A recent example proves the point. Looking at data from HotJar, Google Analytics, and speaking with members, less than 1 in 100 visitors clicked on 2 of the 7 navigation tabs in a client’s community.
So we removed them. There hasn’t been a single complaint about their removal yet.
This is your regular reminder that the best way to improve the navigation of most communities is to reduce the number of roads people can take.
Here’s a more extreme example.
Try building a community for competitors operating within a relatively small sector.
You’re probably not going to get far. Few people want to share their expertise and advice with competitors (at the extreme, there are even laws preventing close cooperation between competitors).
This is why most partner communities aren’t really communities at all. Few partners proactively share information with one another or participate in discussions. The majority, by far, are information portals filled with announcements, tools, resources and, sometimes, events, where people can learn more from the brand.
Sometimes partners might ask a question about a problem, but they expect an answer from the brand.
The primary source of member-to-member information distribution in these communities are events – often in the form of featured member interviews or webinars.
One solution to this is to try to change the culture and build a more cooperative dynamic between partners in the same ecosystem. To be blunt, that’s a very hard sell. The other is to work with it and accept that discussions probably aren’t going to thrive. But that doesn’t mean you can gather great examples, resources, and host amazing events for partners.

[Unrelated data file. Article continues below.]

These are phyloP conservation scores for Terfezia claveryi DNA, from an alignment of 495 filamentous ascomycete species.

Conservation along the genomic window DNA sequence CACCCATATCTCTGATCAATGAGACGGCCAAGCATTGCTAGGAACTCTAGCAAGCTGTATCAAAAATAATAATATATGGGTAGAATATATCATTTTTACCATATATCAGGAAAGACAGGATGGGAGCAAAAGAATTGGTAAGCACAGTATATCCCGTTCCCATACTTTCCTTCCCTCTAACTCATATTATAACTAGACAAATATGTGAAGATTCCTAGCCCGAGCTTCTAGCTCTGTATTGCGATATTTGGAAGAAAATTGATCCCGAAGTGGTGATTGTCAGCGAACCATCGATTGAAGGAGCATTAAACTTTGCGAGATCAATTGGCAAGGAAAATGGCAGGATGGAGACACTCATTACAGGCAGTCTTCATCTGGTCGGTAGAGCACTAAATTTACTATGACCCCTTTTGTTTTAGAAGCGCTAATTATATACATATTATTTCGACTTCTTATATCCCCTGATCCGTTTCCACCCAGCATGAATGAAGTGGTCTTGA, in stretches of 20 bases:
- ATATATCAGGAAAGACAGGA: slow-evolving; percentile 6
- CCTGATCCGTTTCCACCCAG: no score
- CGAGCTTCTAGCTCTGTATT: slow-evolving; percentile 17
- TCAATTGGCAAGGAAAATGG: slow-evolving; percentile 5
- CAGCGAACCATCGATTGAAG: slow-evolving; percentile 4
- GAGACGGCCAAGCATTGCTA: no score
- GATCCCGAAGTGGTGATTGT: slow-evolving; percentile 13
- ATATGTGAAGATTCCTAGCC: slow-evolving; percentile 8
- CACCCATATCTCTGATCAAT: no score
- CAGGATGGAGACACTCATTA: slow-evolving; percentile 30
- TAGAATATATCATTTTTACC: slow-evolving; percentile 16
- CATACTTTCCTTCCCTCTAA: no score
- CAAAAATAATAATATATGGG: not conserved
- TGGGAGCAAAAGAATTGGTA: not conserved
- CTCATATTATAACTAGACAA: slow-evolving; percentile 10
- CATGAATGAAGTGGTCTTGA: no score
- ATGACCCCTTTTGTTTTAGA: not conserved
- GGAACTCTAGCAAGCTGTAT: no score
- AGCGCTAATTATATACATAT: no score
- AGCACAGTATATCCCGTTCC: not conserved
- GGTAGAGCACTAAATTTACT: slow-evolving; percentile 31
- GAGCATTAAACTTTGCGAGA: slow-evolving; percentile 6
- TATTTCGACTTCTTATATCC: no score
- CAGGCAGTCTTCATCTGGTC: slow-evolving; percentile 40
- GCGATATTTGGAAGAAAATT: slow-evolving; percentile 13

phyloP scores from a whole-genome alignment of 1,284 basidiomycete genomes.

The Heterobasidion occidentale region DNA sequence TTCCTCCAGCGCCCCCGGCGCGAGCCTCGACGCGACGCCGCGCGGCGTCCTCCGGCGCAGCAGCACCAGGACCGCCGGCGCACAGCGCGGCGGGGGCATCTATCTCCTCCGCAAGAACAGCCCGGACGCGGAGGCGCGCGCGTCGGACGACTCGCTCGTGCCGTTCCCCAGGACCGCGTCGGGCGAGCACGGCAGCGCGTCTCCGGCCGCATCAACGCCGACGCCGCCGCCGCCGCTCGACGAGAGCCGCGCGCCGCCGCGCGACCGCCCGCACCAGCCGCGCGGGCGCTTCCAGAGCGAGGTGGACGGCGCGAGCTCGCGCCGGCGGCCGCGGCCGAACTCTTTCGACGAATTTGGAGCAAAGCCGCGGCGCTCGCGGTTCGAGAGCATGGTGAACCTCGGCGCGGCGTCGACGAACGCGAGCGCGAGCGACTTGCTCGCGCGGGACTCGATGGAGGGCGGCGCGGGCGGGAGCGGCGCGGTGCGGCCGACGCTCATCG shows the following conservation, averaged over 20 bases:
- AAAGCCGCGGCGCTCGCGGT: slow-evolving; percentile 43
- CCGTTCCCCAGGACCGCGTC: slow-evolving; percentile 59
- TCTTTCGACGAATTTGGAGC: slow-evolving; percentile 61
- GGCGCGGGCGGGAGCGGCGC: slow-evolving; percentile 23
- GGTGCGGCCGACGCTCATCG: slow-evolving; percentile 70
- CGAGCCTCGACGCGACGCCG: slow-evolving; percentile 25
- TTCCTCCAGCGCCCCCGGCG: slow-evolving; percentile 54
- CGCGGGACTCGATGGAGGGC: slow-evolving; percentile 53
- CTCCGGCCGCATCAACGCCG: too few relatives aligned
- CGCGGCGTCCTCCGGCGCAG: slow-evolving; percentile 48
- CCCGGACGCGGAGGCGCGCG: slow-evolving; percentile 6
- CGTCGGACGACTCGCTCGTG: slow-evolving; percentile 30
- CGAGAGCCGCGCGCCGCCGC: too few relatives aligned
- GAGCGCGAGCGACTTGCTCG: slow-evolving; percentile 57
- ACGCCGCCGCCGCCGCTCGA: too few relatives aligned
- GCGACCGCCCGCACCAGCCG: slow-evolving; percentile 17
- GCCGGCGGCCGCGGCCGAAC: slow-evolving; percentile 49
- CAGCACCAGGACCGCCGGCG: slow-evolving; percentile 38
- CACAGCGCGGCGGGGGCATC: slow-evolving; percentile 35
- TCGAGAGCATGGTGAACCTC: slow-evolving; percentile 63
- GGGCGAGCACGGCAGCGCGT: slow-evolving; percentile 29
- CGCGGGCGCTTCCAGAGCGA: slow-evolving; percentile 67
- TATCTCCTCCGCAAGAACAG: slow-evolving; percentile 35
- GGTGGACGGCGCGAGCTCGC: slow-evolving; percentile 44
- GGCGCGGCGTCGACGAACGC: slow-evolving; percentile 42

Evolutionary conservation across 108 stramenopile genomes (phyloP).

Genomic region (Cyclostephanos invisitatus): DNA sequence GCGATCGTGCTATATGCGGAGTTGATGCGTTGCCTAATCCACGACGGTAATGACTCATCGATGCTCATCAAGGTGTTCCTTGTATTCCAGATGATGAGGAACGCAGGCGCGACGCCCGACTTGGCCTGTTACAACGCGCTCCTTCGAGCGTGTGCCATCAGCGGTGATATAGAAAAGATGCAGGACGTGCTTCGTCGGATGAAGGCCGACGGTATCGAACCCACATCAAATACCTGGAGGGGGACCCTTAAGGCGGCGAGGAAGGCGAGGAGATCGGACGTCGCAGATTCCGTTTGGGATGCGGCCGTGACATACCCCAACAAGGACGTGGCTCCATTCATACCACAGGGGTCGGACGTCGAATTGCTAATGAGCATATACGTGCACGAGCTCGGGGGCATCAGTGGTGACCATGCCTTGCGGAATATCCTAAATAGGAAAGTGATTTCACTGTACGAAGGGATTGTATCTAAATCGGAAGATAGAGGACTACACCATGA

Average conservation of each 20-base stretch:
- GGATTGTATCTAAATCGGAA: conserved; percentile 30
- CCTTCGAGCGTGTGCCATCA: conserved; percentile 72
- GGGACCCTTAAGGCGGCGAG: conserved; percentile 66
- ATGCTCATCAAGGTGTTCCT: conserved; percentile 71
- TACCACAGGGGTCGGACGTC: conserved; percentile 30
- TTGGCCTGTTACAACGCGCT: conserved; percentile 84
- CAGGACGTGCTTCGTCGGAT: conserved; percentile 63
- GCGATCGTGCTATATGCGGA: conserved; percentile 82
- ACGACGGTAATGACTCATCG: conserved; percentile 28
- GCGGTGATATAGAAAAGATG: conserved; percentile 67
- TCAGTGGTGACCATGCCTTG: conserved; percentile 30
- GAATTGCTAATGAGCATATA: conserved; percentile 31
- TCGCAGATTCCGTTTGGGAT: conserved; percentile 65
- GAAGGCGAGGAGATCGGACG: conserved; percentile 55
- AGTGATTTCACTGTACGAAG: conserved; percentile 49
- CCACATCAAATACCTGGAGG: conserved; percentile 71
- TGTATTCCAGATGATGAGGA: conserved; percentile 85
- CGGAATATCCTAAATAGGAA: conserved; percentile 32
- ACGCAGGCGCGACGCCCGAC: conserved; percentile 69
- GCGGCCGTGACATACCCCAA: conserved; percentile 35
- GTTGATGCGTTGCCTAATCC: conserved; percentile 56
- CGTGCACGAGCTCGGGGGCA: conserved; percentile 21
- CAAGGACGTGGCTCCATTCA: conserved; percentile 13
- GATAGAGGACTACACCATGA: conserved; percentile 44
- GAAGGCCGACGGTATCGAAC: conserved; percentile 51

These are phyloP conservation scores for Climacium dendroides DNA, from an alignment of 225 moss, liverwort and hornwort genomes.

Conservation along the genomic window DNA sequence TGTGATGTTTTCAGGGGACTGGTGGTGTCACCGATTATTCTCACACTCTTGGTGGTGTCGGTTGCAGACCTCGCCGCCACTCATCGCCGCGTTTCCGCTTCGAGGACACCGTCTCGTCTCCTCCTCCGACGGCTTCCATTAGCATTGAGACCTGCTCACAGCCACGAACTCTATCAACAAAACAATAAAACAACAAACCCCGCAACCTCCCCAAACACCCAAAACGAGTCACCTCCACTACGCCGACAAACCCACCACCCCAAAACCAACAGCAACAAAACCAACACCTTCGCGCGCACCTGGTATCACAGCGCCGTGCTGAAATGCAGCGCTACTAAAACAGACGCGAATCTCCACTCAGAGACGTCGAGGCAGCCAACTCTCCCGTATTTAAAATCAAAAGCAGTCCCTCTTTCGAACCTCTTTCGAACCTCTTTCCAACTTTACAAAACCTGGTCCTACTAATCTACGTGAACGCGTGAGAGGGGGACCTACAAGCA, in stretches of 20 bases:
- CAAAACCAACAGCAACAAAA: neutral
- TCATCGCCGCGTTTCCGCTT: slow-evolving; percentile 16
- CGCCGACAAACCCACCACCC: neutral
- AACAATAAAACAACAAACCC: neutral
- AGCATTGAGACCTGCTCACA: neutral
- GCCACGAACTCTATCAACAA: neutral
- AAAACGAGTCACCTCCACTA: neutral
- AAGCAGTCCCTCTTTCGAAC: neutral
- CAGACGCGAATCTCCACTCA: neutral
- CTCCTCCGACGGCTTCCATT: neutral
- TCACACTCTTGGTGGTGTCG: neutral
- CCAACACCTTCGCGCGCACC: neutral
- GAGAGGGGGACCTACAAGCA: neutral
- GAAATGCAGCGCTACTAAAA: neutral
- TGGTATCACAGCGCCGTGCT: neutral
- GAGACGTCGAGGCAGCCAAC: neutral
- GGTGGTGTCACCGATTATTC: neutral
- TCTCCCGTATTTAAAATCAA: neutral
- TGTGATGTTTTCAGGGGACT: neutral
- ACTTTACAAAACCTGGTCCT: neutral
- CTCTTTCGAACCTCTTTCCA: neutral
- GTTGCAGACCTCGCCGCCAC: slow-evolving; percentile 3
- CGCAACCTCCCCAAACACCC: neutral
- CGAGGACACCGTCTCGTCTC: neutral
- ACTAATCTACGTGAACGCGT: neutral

Over the years, we’ve developed a large number of template responses for community teams to adapt to their situations. The idea is to get people to consider how they can participate in a community with empathy.
I’ll share a few that have worked well here (all names/details have been tweaked):
Example of A Direct Welcome Message From A Community Manager
This post is used in smaller communities where the community manager welcomes each new person. The purpose is to build instant rapport, provide useful information, build connections between existing members, and solicit a follow-up.
Welcome to the community. It’s great to have someone with a remote-first background here. Have you recently moved to California as well?
Your question is probably going to be of interest to a lot of our newcomers. I’d highlight two resources we have at the moment available here and here. Both give you a great overview of places to get started.
I’d also suspect some of our veterans like @nikita77, @benj, and @crystalCK can jump in and help here too.
Let me know if this helps at all!”